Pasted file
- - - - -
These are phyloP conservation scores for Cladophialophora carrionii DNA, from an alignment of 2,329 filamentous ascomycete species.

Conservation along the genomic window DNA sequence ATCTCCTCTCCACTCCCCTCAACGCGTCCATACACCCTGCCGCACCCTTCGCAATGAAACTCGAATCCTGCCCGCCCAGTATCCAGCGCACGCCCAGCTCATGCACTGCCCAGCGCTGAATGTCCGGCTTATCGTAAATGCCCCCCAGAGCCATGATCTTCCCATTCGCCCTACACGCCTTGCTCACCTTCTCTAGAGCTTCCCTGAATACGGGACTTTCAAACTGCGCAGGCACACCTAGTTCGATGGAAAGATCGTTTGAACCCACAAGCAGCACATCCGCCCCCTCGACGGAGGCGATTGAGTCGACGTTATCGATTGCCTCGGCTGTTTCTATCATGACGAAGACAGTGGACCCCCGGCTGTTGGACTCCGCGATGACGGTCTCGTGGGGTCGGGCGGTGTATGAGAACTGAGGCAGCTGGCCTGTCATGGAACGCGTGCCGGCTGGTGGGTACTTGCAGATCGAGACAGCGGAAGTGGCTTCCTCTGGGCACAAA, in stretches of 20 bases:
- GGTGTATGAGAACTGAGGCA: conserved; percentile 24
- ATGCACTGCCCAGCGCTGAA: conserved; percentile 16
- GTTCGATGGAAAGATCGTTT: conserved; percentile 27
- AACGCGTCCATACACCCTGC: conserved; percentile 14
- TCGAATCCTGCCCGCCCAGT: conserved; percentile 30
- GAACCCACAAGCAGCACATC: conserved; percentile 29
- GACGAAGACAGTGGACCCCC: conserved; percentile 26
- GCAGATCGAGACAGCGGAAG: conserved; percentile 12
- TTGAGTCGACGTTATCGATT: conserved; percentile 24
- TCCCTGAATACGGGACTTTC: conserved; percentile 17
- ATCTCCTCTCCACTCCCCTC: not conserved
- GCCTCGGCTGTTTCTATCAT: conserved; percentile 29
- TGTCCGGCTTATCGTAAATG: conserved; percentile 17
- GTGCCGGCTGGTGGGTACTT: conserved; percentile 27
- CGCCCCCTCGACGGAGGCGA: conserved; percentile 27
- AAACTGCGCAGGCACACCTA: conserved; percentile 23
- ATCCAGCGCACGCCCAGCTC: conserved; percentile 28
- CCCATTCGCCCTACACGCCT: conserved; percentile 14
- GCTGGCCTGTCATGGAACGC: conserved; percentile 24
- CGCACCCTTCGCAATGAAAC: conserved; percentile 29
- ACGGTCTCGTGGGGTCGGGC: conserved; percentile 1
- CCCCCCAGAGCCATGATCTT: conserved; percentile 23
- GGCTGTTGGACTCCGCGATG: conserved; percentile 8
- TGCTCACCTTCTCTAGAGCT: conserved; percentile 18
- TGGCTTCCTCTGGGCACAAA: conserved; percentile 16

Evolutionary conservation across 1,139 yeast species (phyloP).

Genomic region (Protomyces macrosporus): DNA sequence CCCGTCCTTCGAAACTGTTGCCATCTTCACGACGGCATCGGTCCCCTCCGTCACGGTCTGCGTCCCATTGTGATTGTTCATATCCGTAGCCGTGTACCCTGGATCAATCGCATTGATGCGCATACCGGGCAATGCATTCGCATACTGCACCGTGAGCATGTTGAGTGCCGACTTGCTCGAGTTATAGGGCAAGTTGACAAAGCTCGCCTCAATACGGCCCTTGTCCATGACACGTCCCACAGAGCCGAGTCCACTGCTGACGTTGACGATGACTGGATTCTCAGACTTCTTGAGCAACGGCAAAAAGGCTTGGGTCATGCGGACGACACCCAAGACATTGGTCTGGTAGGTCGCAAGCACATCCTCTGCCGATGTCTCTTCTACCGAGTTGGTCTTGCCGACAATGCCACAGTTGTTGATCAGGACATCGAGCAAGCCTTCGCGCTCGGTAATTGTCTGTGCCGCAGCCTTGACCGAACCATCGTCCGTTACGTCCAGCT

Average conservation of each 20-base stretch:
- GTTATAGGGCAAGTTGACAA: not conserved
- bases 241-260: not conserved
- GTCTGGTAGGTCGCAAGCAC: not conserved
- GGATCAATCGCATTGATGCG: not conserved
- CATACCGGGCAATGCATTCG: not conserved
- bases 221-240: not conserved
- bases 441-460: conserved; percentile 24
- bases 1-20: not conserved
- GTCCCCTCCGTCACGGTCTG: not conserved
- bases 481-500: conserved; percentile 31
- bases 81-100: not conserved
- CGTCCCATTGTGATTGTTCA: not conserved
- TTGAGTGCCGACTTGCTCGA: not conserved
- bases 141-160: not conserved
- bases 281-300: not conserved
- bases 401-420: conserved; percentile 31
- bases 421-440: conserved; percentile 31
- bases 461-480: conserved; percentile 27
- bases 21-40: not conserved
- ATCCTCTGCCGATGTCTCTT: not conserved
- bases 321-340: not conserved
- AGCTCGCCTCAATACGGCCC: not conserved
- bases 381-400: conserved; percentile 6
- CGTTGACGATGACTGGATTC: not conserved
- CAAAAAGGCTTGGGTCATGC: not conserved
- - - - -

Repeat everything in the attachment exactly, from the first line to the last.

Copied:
These are phyloP conservation scores for Cladophialophora carrionii DNA, from an alignment of 2,329 filamentous ascomycete species.

Conservation along the genomic window DNA sequence ATCTCCTCTCCACTCCCCTCAACGCGTCCATACACCCTGCCGCACCCTTCGCAATGAAACTCGAATCCTGCCCGCCCAGTATCCAGCGCACGCCCAGCTCATGCACTGCCCAGCGCTGAATGTCCGGCTTATCGTAAATGCCCCCCAGAGCCATGATCTTCCCATTCGCCCTACACGCCTTGCTCACCTTCTCTAGAGCTTCCCTGAATACGGGACTTTCAAACTGCGCAGGCACACCTAGTTCGATGGAAAGATCGTTTGAACCCACAAGCAGCACATCCGCCCCCTCGACGGAGGCGATTGAGTCGACGTTATCGATTGCCTCGGCTGTTTCTATCATGACGAAGACAGTGGACCCCCGGCTGTTGGACTCCGCGATGACGGTCTCGTGGGGTCGGGCGGTGTATGAGAACTGAGGCAGCTGGCCTGTCATGGAACGCGTGCCGGCTGGTGGGTACTTGCAGATCGAGACAGCGGAAGTGGCTTCCTCTGGGCACAAA, in stretches of 20 bases:
- GGTGTATGAGAACTGAGGCA: conserved; percentile 24
- ATGCACTGCCCAGCGCTGAA: conserved; percentile 16
- GTTCGATGGAAAGATCGTTT: conserved; percentile 27
- AACGCGTCCATACACCCTGC: conserved; percentile 14
- TCGAATCCTGCCCGCCCAGT: conserved; percentile 30
- GAACCCACAAGCAGCACATC: conserved; percentile 29
- GACGAAGACAGTGGACCCCC: conserved; percentile 26
- GCAGATCGAGACAGCGGAAG: conserved; percentile 12
- TTGAGTCGACGTTATCGATT: conserved; percentile 24
- TCCCTGAATACGGGACTTTC: conserved; percentile 17
- ATCTCCTCTCCACTCCCCTC: not conserved
- GCCTCGGCTGTTTCTATCAT: conserved; percentile 29
- TGTCCGGCTTATCGTAAATG: conserved; percentile 17
- GTGCCGGCTGGTGGGTACTT: conserved; percentile 27
- CGCCCCCTCGACGGAGGCGA: conserved; percentile 27
- AAACTGCGCAGGCACACCTA: conserved; percentile 23
- ATCCAGCGCACGCCCAGCTC: conserved; percentile 28
- CCCATTCGCCCTACACGCCT: conserved; percentile 14
- GCTGGCCTGTCATGGAACGC: conserved; percentile 24
- CGCACCCTTCGCAATGAAAC: conserved; percentile 29
- ACGGTCTCGTGGGGTCGGGC: conserved; percentile 1
- CCCCCCAGAGCCATGATCTT: conserved; percentile 23
- GGCTGTTGGACTCCGCGATG: conserved; percentile 8
- TGCTCACCTTCTCTAGAGCT: conserved; percentile 18
- TGGCTTCCTCTGGGCACAAA: conserved; percentile 16

Evolutionary conservation across 1,139 yeast species (phyloP).

Genomic region (Protomyces macrosporus): DNA sequence CCCGTCCTTCGAAACTGTTGCCATCTTCACGACGGCATCGGTCCCCTCCGTCACGGTCTGCGTCCCATTGTGATTGTTCATATCCGTAGCCGTGTACCCTGGATCAATCGCATTGATGCGCATACCGGGCAATGCATTCGCATACTGCACCGTGAGCATGTTGAGTGCCGACTTGCTCGAGTTATAGGGCAAGTTGACAAAGCTCGCCTCAATACGGCCCTTGTCCATGACACGTCCCACAGAGCCGAGTCCACTGCTGACGTTGACGATGACTGGATTCTCAGACTTCTTGAGCAACGGCAAAAAGGCTTGGGTCATGCGGACGACACCCAAGACATTGGTCTGGTAGGTCGCAAGCACATCCTCTGCCGATGTCTCTTCTACCGAGTTGGTCTTGCCGACAATGCCACAGTTGTTGATCAGGACATCGAGCAAGCCTTCGCGCTCGGTAATTGTCTGTGCCGCAGCCTTGACCGAACCATCGTCCGTTACGTCCAGCT

Average conservation of each 20-base stretch:
- GTTATAGGGCAAGTTGACAA: not conserved
- bases 241-260: not conserved
- GTCTGGTAGGTCGCAAGCAC: not conserved
- GGATCAATCGCATTGATGCG: not conserved
- CATACCGGGCAATGCATTCG: not conserved
- bases 221-240: not conserved
- bases 441-460: conserved; percentile 24
- bases 1-20: not conserved
- GTCCCCTCCGTCACGGTCTG: not conserved
- bases 481-500: conserved; percentile 31
- bases 81-100: not conserved
- CGTCCCATTGTGATTGTTCA: not conserved
- TTGAGTGCCGACTTGCTCGA: not conserved
- bases 141-160: not conserved
- bases 281-300: not conserved
- bases 401-420: conserved; percentile 31
- bases 421-440: conserved; percentile 31
- bases 461-480: conserved; percentile 27
- bases 21-40: not conserved
- ATCCTCTGCCGATGTCTCTT: not conserved
- bases 321-340: not conserved
- AGCTCGCCTCAATACGGCCC: not conserved
- bases 381-400: conserved; percentile 6
- CGTTGACGATGACTGGATTC: not conserved
- CAAAAAGGCTTGGGTCATGC: not conserved